Prostate Cancer Q&A with Eric Klein, MD
Dr. Klein is the head of the Section of Urologic Oncology in the Urological Institute and a staff member in the Cancer Center at Cleveland Clinic.
Q: Is carcinoma considered an aggressive cancer or a slow one?
A: Carcinoma is just another word for cancer. The aggressiveness of the cancer is
determined by its appearance under the microscope.
Q: I had a radical prostate removed 16 months ago.
Other than PSA (prostate-specific antigen) tests, do I need to have any other
testing done, such as MRIs or CAT scans?
A: No, PSA is all that is needed.
Q: What is a bone scan used for after a prostate has been removed?
A: A bone scan is used to assess for the presence or absence of cancer in the
bones and may be used before or after treatment. The usual indication for a bone scan
after surgery is a detectable or rising PSA.
Prostatic intraepithelial neoplasia (PIN)
Q: Would you please explain the nature of PIN, and what it predicts,
A: PIN is a pre-cancerous condition that results in cancer in 10% to 30% of patients. There is no specific treatment for PIN, but long-term monitoring with digital exams, PSA, and additional prostate biopsies is warranted.
Q: If a patient has high-grade PIN, does it ever return to normal or will it continue forever?
A: High-grade PIN is considered a pre-cancerous condition and while it does not always progress to cancer, it usually does not disappear on its own.
Q: What is the "Gleason score"?
A: The Gleason score is named after pathologist Donald Gleason, who described the most reliable way of grading prostate cancer to determine its aggressiveness. A pathologist assigns a Gleason score after reviewing the prostate biopsy. The pathologist will assign a primary and a secondary score of 1 to 5 each, and the final score is the sum of the primary and secondary scores. Higher Gleason scores are more aggressive.
Q: What does age have to do with watching and waiting in a person
with prostate cancer who is in excellent health otherwise? When you decide to watch and wait
after a diagnosis of cancer of prostate, what methods do use to watch for cancer growth?
A: A better term than watch and wait is “active surveillance,” which implies ongoing monitoring with treatment if and when the cancer becomes more aggressive. The routine for active surveillance is a digital rectal exam and PSA every 6 months, with a prostate biopsy if either has changed significantly. Furthermore, a prostate biopsy should be performed periodically even if the PSA and digital rectal exam do not change. There is no specific age cutoff for active surveillance.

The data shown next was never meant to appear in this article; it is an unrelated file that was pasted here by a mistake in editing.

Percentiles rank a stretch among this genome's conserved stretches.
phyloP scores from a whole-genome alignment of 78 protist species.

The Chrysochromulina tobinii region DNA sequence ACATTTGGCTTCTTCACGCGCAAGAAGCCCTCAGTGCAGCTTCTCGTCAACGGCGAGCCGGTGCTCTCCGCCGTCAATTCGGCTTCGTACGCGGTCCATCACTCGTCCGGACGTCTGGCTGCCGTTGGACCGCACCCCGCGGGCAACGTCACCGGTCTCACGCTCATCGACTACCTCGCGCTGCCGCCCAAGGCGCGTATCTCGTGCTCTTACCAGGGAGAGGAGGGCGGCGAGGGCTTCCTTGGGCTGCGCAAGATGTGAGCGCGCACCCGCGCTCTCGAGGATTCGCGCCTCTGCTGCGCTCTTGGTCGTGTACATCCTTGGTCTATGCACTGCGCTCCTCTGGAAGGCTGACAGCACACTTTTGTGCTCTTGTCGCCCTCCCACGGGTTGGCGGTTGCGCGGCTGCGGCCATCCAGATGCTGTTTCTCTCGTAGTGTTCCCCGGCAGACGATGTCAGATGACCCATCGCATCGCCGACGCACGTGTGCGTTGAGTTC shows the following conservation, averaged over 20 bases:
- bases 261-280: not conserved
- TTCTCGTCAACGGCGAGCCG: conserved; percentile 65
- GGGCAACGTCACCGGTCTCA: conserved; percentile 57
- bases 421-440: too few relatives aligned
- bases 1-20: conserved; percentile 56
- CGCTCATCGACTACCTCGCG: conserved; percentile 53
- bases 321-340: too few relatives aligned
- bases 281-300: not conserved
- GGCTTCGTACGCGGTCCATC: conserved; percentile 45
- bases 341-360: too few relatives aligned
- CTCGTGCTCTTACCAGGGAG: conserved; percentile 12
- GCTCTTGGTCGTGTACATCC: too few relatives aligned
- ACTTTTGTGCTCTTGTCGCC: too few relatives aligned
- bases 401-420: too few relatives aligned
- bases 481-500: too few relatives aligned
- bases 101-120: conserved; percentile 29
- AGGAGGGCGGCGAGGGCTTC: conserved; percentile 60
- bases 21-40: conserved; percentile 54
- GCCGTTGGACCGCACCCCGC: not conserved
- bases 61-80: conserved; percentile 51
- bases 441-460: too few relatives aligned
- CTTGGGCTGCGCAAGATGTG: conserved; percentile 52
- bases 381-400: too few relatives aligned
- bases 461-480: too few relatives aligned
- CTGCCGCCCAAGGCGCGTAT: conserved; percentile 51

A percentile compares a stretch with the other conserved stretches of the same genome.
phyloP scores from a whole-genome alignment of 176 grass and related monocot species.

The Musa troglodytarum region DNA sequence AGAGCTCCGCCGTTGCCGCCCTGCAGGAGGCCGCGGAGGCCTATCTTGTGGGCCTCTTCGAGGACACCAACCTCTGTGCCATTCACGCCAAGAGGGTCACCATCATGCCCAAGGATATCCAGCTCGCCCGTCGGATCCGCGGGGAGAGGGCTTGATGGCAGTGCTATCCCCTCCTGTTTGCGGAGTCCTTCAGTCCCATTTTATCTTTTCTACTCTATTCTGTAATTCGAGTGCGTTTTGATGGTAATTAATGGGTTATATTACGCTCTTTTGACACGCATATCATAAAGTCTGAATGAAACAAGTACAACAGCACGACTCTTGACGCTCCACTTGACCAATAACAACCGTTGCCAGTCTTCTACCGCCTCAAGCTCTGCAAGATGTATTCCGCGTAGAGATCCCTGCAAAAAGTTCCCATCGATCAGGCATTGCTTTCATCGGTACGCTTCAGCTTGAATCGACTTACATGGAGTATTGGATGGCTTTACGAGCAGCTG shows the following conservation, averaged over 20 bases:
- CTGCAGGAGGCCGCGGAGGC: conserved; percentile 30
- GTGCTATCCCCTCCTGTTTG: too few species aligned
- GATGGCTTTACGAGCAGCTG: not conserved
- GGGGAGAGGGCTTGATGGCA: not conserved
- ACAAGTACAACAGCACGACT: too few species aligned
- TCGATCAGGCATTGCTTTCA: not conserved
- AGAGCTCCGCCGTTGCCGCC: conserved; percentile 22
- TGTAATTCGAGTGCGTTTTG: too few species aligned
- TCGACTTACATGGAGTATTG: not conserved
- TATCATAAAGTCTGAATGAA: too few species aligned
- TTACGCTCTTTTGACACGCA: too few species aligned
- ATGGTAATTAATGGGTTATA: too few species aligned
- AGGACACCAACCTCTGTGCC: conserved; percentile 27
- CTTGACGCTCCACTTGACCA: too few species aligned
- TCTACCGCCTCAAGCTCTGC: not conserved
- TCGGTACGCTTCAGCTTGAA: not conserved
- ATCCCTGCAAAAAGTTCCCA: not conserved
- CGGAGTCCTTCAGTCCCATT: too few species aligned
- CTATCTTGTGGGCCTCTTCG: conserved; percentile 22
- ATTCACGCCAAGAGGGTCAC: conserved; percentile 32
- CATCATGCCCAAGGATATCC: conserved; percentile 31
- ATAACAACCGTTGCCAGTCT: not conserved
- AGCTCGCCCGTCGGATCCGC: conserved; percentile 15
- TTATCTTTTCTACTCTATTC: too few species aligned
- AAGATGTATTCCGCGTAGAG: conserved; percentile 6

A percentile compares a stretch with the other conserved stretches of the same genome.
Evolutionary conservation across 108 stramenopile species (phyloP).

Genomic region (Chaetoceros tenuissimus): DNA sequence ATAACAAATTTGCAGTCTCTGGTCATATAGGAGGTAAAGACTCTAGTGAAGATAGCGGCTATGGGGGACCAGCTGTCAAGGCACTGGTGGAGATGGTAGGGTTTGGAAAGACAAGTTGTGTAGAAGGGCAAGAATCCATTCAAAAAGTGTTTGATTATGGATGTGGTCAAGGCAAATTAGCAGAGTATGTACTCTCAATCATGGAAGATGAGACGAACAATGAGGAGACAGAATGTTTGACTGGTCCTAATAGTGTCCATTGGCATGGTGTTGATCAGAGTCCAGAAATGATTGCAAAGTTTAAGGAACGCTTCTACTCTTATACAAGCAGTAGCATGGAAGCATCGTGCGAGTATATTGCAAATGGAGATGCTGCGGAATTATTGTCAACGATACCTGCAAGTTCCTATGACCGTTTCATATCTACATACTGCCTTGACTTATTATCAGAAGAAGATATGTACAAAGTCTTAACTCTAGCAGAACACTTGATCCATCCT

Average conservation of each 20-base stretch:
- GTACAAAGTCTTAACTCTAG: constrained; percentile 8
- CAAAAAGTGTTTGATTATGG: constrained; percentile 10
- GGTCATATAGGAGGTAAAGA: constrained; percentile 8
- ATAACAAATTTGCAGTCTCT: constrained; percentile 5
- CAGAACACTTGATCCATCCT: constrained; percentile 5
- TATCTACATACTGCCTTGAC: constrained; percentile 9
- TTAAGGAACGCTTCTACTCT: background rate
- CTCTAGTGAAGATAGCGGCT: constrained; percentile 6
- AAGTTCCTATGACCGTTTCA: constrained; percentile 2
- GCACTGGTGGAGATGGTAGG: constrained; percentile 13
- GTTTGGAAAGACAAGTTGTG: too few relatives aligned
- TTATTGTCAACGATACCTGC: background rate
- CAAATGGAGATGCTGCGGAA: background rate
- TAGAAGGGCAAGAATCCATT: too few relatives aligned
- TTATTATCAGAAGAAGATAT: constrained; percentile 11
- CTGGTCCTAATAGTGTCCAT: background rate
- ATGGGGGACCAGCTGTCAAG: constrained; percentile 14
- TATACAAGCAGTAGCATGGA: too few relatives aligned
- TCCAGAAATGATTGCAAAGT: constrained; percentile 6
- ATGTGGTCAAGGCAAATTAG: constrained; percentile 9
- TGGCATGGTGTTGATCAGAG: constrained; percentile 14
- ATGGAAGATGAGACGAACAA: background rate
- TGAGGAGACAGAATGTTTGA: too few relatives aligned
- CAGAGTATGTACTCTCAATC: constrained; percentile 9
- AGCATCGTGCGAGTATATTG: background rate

Q: My Gleason score just came back as 6 (3 + 3). My urologist says it’s a
tossup between watchful waiting and surgery. My instinct is to have the surgery preferably
laparoscopic or robotic. Do you agree with my choice?
A: There are advantages and disadvantages to what is now called active surveillance (rather than watchful waiting) vs. treatment for early stage prostate cancer. The advantage to active surveillance is the avoidance of treatment-related side effects while the disadvantage is the worry about the presence of untreated cancer and a small chance that the cancer can become incurable. The advantage to treatment is that the cancer is likely to be cured, while the disadvantages are side effects related to urinary and sexual function following surgery.
Q: I am 51 with a PSA of 4.1 and a Gleason score of 7 (3 + 4).
Cancer is present on one core and involves 5% to 10% of the core. What would be the advised
treatment? What would be my life expectancy if I did nothing in the way of treatment?
A: This is a good question. Three good treatment options for prostate cancer have roughly similar cure rates at 10 years. These options are radical prostatectomy, brachytherapy, and external beam radiation (EBRT). For younger men, surgery has the advantage of getting a complete pathology report of the removed prostate so that the chance of cure can be accurately estimated and the need for additional treatment is determined. Furthermore, radiation-based approaches may have side effects that occur many years after treatment that are not seen with surgery. The likelihood of dying of untreated Grade 7 prostate cancer is approximately 60% during the next 15 years.
Q: What is preferable for curing prostate cancer, ADT or radiation methods?
A: I presume by ADT you are referring to androgen deprivation therapy. If so, ADT is never curative but does increase the cure rate when used with external beam radiation for men with locally advanced disease.
Q: What is the difference between ProstRcision® and seed implant/external
beam radiation combination?
A: ProstRcision is merely a brand name for the combination of seeds and external beam radiation.
Q: Has cryoablation method been improved, and is it approved by Medicare?
A: Yes, to both questions. Recent improvements result in fewer urinary symptoms and a lower risk of rectal fistula. However, there is no long-term data on the efficacy of cryosurgery for prostate cancer.
Q: Is there a clear decision between choosing open radical surgery vs.